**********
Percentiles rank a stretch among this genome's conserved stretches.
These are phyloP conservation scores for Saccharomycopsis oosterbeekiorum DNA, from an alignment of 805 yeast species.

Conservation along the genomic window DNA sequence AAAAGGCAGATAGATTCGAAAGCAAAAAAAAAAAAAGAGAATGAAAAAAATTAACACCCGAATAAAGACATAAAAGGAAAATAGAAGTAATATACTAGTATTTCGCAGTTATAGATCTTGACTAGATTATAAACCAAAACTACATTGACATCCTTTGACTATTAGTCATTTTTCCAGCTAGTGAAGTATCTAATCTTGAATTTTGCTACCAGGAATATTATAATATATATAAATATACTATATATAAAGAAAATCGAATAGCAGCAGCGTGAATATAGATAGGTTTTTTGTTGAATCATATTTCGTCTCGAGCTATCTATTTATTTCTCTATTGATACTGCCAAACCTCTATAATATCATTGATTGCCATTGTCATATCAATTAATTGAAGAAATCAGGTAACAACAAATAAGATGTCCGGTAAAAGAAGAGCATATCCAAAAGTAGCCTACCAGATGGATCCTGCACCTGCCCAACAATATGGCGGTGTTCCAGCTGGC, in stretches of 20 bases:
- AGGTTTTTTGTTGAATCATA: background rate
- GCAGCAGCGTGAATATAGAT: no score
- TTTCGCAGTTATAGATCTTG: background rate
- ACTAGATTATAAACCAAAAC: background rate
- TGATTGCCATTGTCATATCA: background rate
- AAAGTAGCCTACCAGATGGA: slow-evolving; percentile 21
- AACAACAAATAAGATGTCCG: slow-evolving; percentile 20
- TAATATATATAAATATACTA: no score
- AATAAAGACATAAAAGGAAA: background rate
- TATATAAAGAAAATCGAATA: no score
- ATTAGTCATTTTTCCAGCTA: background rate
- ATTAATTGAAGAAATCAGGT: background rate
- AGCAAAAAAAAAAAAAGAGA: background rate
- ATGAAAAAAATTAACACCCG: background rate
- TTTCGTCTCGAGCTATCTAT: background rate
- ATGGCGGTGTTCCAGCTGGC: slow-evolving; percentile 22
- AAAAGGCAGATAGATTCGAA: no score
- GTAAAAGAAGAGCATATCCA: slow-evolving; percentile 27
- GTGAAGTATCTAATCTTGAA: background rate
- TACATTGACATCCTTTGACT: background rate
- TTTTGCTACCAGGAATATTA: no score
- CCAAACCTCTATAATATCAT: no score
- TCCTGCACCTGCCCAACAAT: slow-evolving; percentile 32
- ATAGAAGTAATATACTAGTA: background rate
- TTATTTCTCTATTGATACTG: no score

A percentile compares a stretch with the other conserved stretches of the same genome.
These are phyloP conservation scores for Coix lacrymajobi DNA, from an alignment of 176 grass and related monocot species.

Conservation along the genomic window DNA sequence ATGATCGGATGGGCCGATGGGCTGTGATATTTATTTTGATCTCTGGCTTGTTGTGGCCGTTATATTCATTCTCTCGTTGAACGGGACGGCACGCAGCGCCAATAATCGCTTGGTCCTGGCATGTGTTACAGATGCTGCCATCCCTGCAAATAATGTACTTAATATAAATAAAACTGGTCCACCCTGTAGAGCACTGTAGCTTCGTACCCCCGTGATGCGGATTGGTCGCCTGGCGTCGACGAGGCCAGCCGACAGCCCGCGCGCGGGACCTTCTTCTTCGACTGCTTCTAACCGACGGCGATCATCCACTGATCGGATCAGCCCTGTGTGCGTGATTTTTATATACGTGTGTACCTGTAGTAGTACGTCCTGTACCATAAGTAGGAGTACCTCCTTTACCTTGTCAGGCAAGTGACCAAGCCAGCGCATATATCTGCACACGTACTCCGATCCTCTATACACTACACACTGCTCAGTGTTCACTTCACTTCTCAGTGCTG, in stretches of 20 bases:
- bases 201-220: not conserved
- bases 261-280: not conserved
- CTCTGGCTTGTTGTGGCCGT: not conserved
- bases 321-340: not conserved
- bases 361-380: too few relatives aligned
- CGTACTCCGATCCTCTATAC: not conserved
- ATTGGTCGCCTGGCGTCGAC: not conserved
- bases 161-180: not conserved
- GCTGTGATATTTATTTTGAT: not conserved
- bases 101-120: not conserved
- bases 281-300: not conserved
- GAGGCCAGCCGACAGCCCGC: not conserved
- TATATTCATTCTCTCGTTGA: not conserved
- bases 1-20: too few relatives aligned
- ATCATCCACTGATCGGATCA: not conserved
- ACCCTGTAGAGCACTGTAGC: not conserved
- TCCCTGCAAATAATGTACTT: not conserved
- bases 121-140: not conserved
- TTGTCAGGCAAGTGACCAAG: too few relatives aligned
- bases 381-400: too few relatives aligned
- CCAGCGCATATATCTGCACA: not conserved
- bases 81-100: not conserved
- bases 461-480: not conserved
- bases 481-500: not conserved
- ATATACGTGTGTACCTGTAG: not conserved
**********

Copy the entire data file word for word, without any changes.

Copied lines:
Percentiles rank a stretch among this genome's conserved stretches.
These are phyloP conservation scores for Saccharomycopsis oosterbeekiorum DNA, from an alignment of 805 yeast species.

Conservation along the genomic window DNA sequence AAAAGGCAGATAGATTCGAAAGCAAAAAAAAAAAAAGAGAATGAAAAAAATTAACACCCGAATAAAGACATAAAAGGAAAATAGAAGTAATATACTAGTATTTCGCAGTTATAGATCTTGACTAGATTATAAACCAAAACTACATTGACATCCTTTGACTATTAGTCATTTTTCCAGCTAGTGAAGTATCTAATCTTGAATTTTGCTACCAGGAATATTATAATATATATAAATATACTATATATAAAGAAAATCGAATAGCAGCAGCGTGAATATAGATAGGTTTTTTGTTGAATCATATTTCGTCTCGAGCTATCTATTTATTTCTCTATTGATACTGCCAAACCTCTATAATATCATTGATTGCCATTGTCATATCAATTAATTGAAGAAATCAGGTAACAACAAATAAGATGTCCGGTAAAAGAAGAGCATATCCAAAAGTAGCCTACCAGATGGATCCTGCACCTGCCCAACAATATGGCGGTGTTCCAGCTGGC, in stretches of 20 bases:
- AGGTTTTTTGTTGAATCATA: background rate
- GCAGCAGCGTGAATATAGAT: no score
- TTTCGCAGTTATAGATCTTG: background rate
- ACTAGATTATAAACCAAAAC: background rate
- TGATTGCCATTGTCATATCA: background rate
- AAAGTAGCCTACCAGATGGA: slow-evolving; percentile 21
- AACAACAAATAAGATGTCCG: slow-evolving; percentile 20
- TAATATATATAAATATACTA: no score
- AATAAAGACATAAAAGGAAA: background rate
- TATATAAAGAAAATCGAATA: no score
- ATTAGTCATTTTTCCAGCTA: background rate
- ATTAATTGAAGAAATCAGGT: background rate
- AGCAAAAAAAAAAAAAGAGA: background rate
- ATGAAAAAAATTAACACCCG: background rate
- TTTCGTCTCGAGCTATCTAT: background rate
- ATGGCGGTGTTCCAGCTGGC: slow-evolving; percentile 22
- AAAAGGCAGATAGATTCGAA: no score
- GTAAAAGAAGAGCATATCCA: slow-evolving; percentile 27
- GTGAAGTATCTAATCTTGAA: background rate
- TACATTGACATCCTTTGACT: background rate
- TTTTGCTACCAGGAATATTA: no score
- CCAAACCTCTATAATATCAT: no score
- TCCTGCACCTGCCCAACAAT: slow-evolving; percentile 32
- ATAGAAGTAATATACTAGTA: background rate
- TTATTTCTCTATTGATACTG: no score

A percentile compares a stretch with the other conserved stretches of the same genome.
These are phyloP conservation scores for Coix lacrymajobi DNA, from an alignment of 176 grass and related monocot species.

Conservation along the genomic window DNA sequence ATGATCGGATGGGCCGATGGGCTGTGATATTTATTTTGATCTCTGGCTTGTTGTGGCCGTTATATTCATTCTCTCGTTGAACGGGACGGCACGCAGCGCCAATAATCGCTTGGTCCTGGCATGTGTTACAGATGCTGCCATCCCTGCAAATAATGTACTTAATATAAATAAAACTGGTCCACCCTGTAGAGCACTGTAGCTTCGTACCCCCGTGATGCGGATTGGTCGCCTGGCGTCGACGAGGCCAGCCGACAGCCCGCGCGCGGGACCTTCTTCTTCGACTGCTTCTAACCGACGGCGATCATCCACTGATCGGATCAGCCCTGTGTGCGTGATTTTTATATACGTGTGTACCTGTAGTAGTACGTCCTGTACCATAAGTAGGAGTACCTCCTTTACCTTGTCAGGCAAGTGACCAAGCCAGCGCATATATCTGCACACGTACTCCGATCCTCTATACACTACACACTGCTCAGTGTTCACTTCACTTCTCAGTGCTG, in stretches of 20 bases:
- bases 201-220: not conserved
- bases 261-280: not conserved
- CTCTGGCTTGTTGTGGCCGT: not conserved
- bases 321-340: not conserved
- bases 361-380: too few relatives aligned
- CGTACTCCGATCCTCTATAC: not conserved
- ATTGGTCGCCTGGCGTCGAC: not conserved
- bases 161-180: not conserved
- GCTGTGATATTTATTTTGAT: not conserved
- bases 101-120: not conserved
- bases 281-300: not conserved
- GAGGCCAGCCGACAGCCCGC: not conserved
- TATATTCATTCTCTCGTTGA: not conserved
- bases 1-20: too few relatives aligned
- ATCATCCACTGATCGGATCA: not conserved
- ACCCTGTAGAGCACTGTAGC: not conserved
- TCCCTGCAAATAATGTACTT: not conserved
- bases 121-140: not conserved
- TTGTCAGGCAAGTGACCAAG: too few relatives aligned
- bases 381-400: too few relatives aligned
- CCAGCGCATATATCTGCACA: not conserved
- bases 81-100: not conserved
- bases 461-480: not conserved
- bases 481-500: not conserved
- ATATACGTGTGTACCTGTAG: not conserved